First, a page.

4. State-Sponsored Corporate Hacking is Warfare. The major cybersecurity public policy issue in 2014 was whether threat information should be shared between the private sector and government. Legislation (the Cybersecurity Information Sharing Act or "CISA") to jump-start threat sharing, by creating public records release and antitrust exemptions, failed in the U.S. Senate. Now it seems that the most immediate result of the Sony Pictures breach will be a non-partisan push for enactment of that bill ASAP, with expansion to include the Department of Defense as well as DHS being rumored. The Washington Post has already reported that "As the fallout from the cyberattack against Sony Pictures grows amid reports that the hack may be linked to the North Korean government, lawmakers and the Obama administration are calling on Congress to focus heavily on cybersecurity legislation after the holiday recess." Where the cyber threat is from a foreign state, in other words, even the robust capabilities available in private sector data protection are likely insufficient to robustly guard a company's IP. State-sponsored hacking is corporate espionage on steroids.
  5. Even Embarrassing Stuff Has Big Legal Consequences. State law has established a number of torts related to the publication of true but embarrassing, or private, information on people, often compiled into a catch-all "invasion of privacy" moniker. Ordinarily it is the publisher or speaker who is liable and the target of litigation claims. But those same torts apply to anyone with a duty of care to the plaintiff, and it is difficult to see how a company does not have a duty to keep private and potentially embarrassing email discussions reasonably safe from theft by outsiders. The legal framework is complicated by more archaic doctrines of ownership of corporate email content, but the risk is extremely large where the industry is a lucrative one. Silicon Valley executives make as much, if not more via stock and options, than their Hollywood counterparts. So the consequence is that more of the privacy tort claims already filed agianst Sony will become commonplace if internal corporate communications become — as the publicity surrounding Sony Pictures executives' racially insensitive jokes suggests clearly — a target of hackers looking for blackmail evidence.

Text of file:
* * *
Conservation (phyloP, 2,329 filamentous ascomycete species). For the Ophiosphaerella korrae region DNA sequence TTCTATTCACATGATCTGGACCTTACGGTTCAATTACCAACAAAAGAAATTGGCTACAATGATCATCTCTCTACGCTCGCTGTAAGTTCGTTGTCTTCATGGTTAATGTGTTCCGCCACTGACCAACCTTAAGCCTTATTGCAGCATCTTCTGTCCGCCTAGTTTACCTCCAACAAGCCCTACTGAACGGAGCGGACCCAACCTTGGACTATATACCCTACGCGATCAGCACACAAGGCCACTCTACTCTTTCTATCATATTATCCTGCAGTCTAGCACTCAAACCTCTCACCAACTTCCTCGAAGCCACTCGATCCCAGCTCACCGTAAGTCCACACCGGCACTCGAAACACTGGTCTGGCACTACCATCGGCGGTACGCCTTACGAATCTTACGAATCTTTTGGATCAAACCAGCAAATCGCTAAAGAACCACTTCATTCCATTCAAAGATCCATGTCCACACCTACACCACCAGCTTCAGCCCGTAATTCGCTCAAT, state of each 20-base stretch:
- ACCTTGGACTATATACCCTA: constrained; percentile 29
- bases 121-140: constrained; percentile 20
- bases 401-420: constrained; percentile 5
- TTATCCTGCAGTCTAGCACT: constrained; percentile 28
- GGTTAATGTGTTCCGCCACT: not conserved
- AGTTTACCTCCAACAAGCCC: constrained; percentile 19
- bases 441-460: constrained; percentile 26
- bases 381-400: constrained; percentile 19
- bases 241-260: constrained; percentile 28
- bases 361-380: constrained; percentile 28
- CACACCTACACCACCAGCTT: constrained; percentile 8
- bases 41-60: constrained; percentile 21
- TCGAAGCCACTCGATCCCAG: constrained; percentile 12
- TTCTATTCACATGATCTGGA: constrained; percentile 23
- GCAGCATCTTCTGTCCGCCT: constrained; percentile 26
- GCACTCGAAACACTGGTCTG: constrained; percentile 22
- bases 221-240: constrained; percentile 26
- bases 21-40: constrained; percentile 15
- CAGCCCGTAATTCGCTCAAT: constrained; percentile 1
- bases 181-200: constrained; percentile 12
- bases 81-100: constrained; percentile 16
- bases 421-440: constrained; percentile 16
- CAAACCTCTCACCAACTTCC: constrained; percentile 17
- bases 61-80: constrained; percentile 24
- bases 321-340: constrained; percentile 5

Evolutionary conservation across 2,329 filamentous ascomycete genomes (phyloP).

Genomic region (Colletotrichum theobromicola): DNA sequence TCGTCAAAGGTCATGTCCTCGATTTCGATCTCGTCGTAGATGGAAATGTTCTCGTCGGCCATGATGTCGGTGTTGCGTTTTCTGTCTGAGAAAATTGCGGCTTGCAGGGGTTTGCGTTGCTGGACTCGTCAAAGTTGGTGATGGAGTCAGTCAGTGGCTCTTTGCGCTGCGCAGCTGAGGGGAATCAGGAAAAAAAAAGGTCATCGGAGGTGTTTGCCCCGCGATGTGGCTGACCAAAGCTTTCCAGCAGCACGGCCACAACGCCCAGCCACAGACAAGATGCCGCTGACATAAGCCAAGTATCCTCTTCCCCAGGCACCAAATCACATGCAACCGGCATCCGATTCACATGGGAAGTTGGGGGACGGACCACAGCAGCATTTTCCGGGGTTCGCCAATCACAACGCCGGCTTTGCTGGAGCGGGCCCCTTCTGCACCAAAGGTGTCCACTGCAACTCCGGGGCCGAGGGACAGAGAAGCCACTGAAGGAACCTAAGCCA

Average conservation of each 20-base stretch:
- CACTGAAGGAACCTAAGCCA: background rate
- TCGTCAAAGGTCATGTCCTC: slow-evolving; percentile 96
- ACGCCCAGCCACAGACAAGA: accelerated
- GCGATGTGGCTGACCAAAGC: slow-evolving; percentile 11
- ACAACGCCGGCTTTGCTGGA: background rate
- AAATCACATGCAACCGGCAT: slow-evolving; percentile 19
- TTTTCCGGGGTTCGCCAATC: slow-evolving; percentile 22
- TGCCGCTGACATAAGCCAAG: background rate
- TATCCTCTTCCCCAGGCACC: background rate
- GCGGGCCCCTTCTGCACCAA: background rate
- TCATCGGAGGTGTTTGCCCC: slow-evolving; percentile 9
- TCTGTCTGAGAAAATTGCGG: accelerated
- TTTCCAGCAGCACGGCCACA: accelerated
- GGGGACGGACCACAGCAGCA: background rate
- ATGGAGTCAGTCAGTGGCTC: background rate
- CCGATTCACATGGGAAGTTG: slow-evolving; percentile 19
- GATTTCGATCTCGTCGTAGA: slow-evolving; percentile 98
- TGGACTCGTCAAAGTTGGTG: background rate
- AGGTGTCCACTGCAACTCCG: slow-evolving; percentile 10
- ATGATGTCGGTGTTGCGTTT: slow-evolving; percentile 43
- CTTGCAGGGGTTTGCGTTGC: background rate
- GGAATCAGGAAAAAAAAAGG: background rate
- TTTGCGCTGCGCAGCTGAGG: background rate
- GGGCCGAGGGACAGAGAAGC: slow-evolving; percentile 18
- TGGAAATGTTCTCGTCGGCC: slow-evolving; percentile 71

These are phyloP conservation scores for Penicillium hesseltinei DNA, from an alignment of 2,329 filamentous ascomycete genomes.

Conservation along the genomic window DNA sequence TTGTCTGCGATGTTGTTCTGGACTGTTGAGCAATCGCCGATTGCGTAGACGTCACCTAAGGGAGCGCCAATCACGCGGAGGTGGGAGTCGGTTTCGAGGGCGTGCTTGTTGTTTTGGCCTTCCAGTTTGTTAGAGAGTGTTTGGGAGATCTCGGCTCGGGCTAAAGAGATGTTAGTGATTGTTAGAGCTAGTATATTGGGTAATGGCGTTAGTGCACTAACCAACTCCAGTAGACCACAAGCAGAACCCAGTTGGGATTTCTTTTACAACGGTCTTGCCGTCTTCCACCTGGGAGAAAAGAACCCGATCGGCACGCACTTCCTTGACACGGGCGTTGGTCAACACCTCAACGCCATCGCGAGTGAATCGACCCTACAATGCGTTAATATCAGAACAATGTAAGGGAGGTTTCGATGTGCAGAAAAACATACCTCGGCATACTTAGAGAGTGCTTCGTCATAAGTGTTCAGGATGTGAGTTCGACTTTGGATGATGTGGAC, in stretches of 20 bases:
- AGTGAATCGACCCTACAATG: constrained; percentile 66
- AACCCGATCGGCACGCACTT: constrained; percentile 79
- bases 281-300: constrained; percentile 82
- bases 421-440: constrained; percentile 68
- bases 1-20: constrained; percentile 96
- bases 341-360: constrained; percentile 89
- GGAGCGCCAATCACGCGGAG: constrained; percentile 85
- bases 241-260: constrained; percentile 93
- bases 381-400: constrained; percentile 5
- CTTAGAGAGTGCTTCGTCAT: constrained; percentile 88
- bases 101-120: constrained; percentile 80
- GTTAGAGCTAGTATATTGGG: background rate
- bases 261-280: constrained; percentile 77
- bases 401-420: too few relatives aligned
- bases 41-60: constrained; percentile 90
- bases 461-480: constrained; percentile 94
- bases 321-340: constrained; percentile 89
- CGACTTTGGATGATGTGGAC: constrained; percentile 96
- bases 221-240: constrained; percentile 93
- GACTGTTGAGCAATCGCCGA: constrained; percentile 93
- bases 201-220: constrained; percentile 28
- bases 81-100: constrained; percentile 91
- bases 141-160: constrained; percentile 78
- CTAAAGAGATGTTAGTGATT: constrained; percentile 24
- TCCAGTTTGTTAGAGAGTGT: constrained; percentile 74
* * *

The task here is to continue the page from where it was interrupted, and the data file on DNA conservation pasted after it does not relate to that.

Like all prognostications, these are predictions, not guarantees. But the one certain thing is that after the Sony Pictures breach, corporate boards and management will be paying much closer attention to cybersecurity, at the very least because it is now hitting them where it hurts the most: in the pocketbook and bank account.

The content of this article is intended to provide a general guide to the subject matter. Specialist advice should be sought about your specific circumstances.

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Authors
Christina Bost Seaton